Look, I like to consider myself a brave, bold and beautiful man. I have applied for jobs the only qualification I had was that I was breathing; I have been sad and still said no to drugs when furaha was kulewa na marafiki. Heck, I have even dated in Nairobi, which if we are being candid is akin to converting an alcoholic in a bar.
Cockroaches however have my number. I secretly fear them. I despise them. Loathe them. Hate them, hate, hate. I hate them with the burning fury of a thousand suns. It’s a conscionable hate: no one except the Buddhists will tell you not to kill them. Honest to God, they give me the ick.
Recently, a quick entomological glance across my kitchen opened the Pandora’s box: I have German cockroaches (or rather they have my kitchen).
Switch on the lights and they scamper for safety, I come for them in one direction, they scatter in seven ways like protestors under teargas. I want to squidge all of them but the damned vermin are sentient, always a step ahead, always seeing you coming, always beating a well-timed tackle with a tactical retreat. Many a girl have wondered why I am hurtling across the kitchen, chasing the same roach, as it darts behind the sink, in and out of drawers, behind the cooker, until its final taunting dash across the tiles and behind the fridge, my eyes bleeding from attempted murder. Days later I’d clean the kitchen and find the same roach, that bastard, dead as a dodo, on its back, almost as if its jeering me. Alone. Hurts like a Kung Fu kick to the chest.
Oh, and Nairobi roaches have picked a thing from their two-legged feline counterparts—those creatures are hard to get rid of. Like the tardigrade, evolution struck the jackpot with the cockroach. These things just refuse to die! Lo and behold, these are not those stealthy critters stealing along the crevices in the cracks of the wall, nay, these are proud-to-be-here KaNairo City roaches, with main character energy, crawling openly across the floor, like a kept Kilimani boytoy.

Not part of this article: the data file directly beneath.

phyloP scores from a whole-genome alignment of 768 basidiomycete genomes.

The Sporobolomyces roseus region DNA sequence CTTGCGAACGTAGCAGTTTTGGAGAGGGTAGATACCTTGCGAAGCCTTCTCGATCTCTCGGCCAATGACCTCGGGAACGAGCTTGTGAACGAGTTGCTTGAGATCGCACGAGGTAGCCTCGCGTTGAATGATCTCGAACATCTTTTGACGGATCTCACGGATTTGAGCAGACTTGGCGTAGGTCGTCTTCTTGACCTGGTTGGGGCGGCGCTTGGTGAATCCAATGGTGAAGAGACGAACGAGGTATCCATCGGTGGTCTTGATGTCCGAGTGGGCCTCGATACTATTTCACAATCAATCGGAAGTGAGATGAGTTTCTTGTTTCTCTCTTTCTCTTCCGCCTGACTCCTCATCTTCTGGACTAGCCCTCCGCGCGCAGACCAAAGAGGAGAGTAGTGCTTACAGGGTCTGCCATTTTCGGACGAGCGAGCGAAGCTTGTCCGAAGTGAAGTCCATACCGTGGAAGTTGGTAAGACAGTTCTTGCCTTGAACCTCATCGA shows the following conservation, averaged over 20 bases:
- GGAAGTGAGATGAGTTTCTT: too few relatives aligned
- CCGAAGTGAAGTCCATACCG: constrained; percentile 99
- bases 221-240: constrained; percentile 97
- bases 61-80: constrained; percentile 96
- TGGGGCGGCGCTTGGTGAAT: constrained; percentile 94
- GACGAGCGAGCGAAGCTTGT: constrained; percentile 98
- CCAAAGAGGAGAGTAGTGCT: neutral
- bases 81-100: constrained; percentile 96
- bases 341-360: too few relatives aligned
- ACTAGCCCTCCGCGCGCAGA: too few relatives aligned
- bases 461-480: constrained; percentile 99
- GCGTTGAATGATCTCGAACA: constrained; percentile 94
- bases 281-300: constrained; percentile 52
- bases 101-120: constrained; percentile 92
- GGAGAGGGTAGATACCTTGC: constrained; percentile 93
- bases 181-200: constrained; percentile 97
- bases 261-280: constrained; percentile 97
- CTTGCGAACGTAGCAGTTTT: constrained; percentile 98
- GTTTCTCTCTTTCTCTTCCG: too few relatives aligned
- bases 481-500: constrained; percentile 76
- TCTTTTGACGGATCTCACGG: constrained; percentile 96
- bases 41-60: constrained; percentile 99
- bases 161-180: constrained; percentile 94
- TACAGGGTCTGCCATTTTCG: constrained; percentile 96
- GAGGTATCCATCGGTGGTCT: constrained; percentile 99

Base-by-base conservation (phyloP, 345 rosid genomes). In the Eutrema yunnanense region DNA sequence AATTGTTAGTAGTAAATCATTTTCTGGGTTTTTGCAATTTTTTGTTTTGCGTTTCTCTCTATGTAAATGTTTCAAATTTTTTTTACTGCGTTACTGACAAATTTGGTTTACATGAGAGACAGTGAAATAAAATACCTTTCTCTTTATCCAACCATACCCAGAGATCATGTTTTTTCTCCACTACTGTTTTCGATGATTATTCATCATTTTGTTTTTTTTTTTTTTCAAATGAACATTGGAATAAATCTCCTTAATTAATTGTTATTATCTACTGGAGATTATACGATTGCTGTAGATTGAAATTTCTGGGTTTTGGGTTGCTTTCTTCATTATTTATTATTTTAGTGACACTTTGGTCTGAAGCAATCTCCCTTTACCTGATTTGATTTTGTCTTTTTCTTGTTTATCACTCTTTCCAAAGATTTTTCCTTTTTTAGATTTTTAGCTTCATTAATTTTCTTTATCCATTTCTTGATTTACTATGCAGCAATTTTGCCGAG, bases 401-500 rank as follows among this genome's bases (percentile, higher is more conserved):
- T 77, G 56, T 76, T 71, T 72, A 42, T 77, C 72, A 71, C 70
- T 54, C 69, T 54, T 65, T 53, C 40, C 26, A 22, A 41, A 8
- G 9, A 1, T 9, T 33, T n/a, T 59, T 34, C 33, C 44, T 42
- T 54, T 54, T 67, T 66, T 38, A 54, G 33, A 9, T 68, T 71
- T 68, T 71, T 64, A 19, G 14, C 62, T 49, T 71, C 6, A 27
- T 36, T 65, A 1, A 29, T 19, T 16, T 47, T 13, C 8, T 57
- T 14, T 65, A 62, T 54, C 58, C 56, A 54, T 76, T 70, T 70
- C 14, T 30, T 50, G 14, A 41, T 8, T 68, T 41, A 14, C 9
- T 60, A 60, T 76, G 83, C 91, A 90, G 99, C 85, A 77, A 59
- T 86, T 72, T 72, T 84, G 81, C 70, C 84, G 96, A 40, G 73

Roaches are the wretched of the earth, the Twitter of pests, so it wasn’t long before I found myself slaloming my way through Moi Avenue, past Tom Mboya Street and into the badlands of Luthuli Avenue for the antidote.
“Karibia karibia customer. Tuko na dawa ya mende, panya na kunguni. Karibia karibia customer.”
Sold openly but packed discreetly—nobody wants to know you have mende in your house—I was handed this sachet, with its clandestine, samizdat feel and a complementary mouthful of its praises: ‘The Cockroaches Killer.’ The English didn’t make sense and that’s how I knew the dawa would. This one, they said, performs more miracles than that Hebrew bloke in Cana of Galilee. “Mihujesus,” he called it.
“Mbao tu,” he said, oblivious of the many ways that statement can be interpreted. Gutter mind aside, I gave him KShs 20 and a complementary sneer. And off! I went, armed and ready to feng shui my hacienda.
Every city has its quirks. New York has its rats. Lagos has its mosquitoes. Kanairo has its roaches. A place people live because they can’t leave, at least not now, not yet.
For a quarter-billion years cockroaches have lain down and died out of their own volition, for personal reasons, not merely because I cleaned the kitchen. These are not the meek, yet they may well inherit the Earth. But tonight I declare war. Call the cops. Murder, he wrote. A writer is in custody.